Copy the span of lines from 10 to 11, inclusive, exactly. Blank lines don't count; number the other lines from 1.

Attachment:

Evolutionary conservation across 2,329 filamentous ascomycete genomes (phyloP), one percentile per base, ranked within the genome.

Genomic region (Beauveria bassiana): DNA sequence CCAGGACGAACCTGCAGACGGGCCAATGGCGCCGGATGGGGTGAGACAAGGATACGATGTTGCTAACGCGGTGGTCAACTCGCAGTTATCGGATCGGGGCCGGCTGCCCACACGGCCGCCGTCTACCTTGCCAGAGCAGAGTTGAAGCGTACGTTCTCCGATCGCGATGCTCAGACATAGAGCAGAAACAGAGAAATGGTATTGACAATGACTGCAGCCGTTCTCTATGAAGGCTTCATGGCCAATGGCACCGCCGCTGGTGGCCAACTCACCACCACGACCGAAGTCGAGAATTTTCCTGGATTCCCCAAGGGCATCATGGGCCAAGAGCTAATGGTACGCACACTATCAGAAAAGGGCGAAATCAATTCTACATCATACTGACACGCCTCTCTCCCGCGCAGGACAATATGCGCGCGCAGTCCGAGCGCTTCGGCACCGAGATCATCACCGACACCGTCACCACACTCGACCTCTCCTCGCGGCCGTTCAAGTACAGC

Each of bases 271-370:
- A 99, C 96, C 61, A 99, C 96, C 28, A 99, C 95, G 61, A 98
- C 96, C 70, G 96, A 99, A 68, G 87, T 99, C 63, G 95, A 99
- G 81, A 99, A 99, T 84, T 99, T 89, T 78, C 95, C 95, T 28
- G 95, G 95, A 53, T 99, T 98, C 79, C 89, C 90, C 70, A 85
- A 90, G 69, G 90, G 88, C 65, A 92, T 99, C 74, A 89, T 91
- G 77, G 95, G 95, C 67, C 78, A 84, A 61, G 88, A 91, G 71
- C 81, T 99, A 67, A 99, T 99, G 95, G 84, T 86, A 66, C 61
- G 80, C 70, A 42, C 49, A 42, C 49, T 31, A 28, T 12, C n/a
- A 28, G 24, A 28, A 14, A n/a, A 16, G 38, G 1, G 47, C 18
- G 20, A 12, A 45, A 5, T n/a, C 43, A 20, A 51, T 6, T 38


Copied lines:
- C 81, T 99, A 67, A 99, T 99, G 95, G 84, T 86, A 66, C 61
- G 80, C 70, A 42, C 49, A 42, C 49, T 31, A 28, T 12, C n/a